I’m not here to preach but why aren’t we making a change?  We value ethics so how is it so easy in one sentence to say that a disease has risen 70 percent but then write it off by saying we don’t know why this is happening.  The answer is right in front of us.  Let’s start focusing on our selves.  Focus on what we are eating instead of chalking it up to “I had a stressful day so it’s ok” or “The food pyramid says so” and how we are moving/exercising instead of “I’m too tired” or “this is just my body type.”  Let’s also teach our children, the new generation, the ethics of nutrition and taking care of their bodies so that living a satisfying life doesn’t just come from good grades and becoming some well-to-do company man.  Have your own personal mission statement and begin by taking a minute to look in the mirror and hold yourself accountable. Because in the end you know it is the right thing to do.

Peanut Butter Heartbreak and Allergy Misconceptions

I say it over and over again that for so long I really had no clue about my body.  But that’s because I really had no clue.  I could say my body has been an experiment but actually my life has recently been an experiment on how to live harmoniously with my body.  I realize now that it’s talking to me. Helllloooooooo there!!!! It’s been saying to me.  Luckily I finally pulled the earplugs of naivety and denial out of my ears.

After being diagnosed Type 1 diabetic obviously there was a major adjustment to my diet.  OK no more rice for me but reasonable carb, high protein peanut butter heck yes! It was my “treat.”  When I was feeling bad it was there to comfort me…until I started realizing it was doing more harm than good.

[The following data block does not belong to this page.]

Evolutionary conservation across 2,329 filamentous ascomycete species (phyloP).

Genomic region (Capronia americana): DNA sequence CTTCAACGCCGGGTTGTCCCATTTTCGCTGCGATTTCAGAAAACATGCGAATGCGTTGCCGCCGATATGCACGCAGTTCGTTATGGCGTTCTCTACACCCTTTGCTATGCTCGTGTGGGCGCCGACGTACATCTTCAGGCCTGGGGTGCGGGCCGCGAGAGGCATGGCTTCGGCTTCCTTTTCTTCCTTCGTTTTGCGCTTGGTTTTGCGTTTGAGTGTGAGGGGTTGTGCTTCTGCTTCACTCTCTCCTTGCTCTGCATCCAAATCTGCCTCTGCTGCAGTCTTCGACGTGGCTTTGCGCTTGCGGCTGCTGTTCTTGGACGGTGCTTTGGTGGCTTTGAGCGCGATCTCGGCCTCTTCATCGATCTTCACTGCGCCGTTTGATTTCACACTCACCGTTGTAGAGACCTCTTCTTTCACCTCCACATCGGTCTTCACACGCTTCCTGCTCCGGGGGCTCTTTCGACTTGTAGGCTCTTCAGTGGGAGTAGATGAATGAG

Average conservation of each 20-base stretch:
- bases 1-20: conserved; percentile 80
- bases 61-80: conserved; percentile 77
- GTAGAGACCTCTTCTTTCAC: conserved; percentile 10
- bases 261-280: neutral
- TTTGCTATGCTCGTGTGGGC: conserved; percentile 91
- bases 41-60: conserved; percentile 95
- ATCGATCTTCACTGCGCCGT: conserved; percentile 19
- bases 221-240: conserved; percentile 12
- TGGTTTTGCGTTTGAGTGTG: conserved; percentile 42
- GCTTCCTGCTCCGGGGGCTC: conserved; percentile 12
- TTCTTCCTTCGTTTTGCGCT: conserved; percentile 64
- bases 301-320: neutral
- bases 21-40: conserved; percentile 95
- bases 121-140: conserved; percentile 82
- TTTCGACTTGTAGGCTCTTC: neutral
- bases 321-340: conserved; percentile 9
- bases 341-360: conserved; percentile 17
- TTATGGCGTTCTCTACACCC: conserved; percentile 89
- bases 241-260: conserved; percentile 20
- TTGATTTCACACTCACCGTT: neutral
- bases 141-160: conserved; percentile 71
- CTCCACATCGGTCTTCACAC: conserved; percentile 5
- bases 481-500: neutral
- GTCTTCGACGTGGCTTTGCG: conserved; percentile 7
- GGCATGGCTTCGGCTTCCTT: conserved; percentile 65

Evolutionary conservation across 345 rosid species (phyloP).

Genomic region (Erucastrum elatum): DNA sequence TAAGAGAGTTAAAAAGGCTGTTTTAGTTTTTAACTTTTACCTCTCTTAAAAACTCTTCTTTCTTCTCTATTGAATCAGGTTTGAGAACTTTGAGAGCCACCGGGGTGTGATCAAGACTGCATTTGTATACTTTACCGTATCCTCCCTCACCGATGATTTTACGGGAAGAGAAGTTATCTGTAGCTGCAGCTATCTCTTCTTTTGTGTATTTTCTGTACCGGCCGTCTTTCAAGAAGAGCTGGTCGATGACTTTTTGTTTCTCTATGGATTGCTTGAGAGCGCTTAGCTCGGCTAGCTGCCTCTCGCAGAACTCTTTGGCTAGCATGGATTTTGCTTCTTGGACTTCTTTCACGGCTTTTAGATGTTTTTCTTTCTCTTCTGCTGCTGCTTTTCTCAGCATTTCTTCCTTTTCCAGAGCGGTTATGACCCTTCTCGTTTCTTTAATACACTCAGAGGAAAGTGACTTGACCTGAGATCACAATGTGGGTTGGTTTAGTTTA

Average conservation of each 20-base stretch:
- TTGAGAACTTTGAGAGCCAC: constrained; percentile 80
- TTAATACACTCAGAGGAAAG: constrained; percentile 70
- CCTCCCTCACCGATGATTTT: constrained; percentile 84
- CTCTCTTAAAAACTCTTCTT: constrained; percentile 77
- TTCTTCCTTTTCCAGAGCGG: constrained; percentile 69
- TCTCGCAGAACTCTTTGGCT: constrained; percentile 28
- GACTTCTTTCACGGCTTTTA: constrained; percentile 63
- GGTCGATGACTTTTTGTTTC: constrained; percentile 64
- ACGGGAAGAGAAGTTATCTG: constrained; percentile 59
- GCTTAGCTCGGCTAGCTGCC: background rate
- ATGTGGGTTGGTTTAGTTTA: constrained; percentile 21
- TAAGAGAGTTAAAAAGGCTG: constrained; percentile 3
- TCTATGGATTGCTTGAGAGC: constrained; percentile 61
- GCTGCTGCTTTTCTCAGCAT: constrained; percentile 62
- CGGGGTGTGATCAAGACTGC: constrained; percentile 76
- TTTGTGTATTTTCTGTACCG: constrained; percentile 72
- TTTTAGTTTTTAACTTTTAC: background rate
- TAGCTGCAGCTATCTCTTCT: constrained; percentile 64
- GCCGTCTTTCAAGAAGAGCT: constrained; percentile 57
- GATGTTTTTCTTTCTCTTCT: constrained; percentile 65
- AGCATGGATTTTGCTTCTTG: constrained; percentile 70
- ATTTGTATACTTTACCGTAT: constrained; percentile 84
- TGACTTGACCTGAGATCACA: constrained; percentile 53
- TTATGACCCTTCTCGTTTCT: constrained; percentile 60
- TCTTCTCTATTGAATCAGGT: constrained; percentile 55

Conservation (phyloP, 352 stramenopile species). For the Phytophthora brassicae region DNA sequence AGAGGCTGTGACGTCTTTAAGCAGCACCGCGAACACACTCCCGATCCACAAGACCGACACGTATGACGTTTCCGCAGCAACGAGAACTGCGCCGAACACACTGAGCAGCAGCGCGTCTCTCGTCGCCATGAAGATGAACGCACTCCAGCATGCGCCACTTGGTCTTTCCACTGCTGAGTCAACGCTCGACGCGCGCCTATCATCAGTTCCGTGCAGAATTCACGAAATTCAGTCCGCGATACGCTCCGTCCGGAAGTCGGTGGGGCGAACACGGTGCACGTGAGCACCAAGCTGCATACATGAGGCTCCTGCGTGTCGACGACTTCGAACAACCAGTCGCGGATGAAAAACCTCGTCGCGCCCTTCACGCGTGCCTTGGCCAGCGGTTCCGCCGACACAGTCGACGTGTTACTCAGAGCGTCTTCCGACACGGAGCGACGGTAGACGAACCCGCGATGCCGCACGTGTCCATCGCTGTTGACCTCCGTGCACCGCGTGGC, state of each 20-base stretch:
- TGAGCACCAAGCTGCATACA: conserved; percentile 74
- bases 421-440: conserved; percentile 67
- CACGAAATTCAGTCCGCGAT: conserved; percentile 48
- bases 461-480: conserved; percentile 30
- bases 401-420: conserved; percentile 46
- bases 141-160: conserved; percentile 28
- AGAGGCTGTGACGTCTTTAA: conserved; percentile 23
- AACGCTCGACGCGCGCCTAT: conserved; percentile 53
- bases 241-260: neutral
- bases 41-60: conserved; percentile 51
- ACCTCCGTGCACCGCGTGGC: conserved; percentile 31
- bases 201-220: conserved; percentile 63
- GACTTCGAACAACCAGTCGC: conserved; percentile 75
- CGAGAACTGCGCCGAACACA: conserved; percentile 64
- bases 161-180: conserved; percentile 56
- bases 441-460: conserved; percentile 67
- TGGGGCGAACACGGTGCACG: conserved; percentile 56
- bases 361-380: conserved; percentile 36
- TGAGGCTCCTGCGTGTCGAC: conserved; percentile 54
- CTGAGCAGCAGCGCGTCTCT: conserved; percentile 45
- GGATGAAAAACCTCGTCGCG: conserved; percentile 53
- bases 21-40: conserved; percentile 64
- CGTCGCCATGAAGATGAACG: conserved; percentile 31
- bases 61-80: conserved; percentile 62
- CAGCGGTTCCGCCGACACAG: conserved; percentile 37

All of a sudden I felt like I was in high school again.  My face was breaking out, my back and my chest too.  Since I had changed so many things I was eating it was a difficult process of elimination.  It wasn’t until I eliminated everything else that I realized it was the peanut butter! My precious peanut butter!  Low and behold when I removed it from my eating repertoire my skin cleared up.  And that was that. No more peanuts.  Clear beautiful skin.

When I tell people I am allergic to peanuts 98% of the time they ask me if I go into anaphylactic shock.  Seriously?  What are we learning about health growing up?  Oh yeah we’re required ONE semester of health.  Not everyone’s allergy manifests in the same way and not every allergy manifests via anaphylactic shock.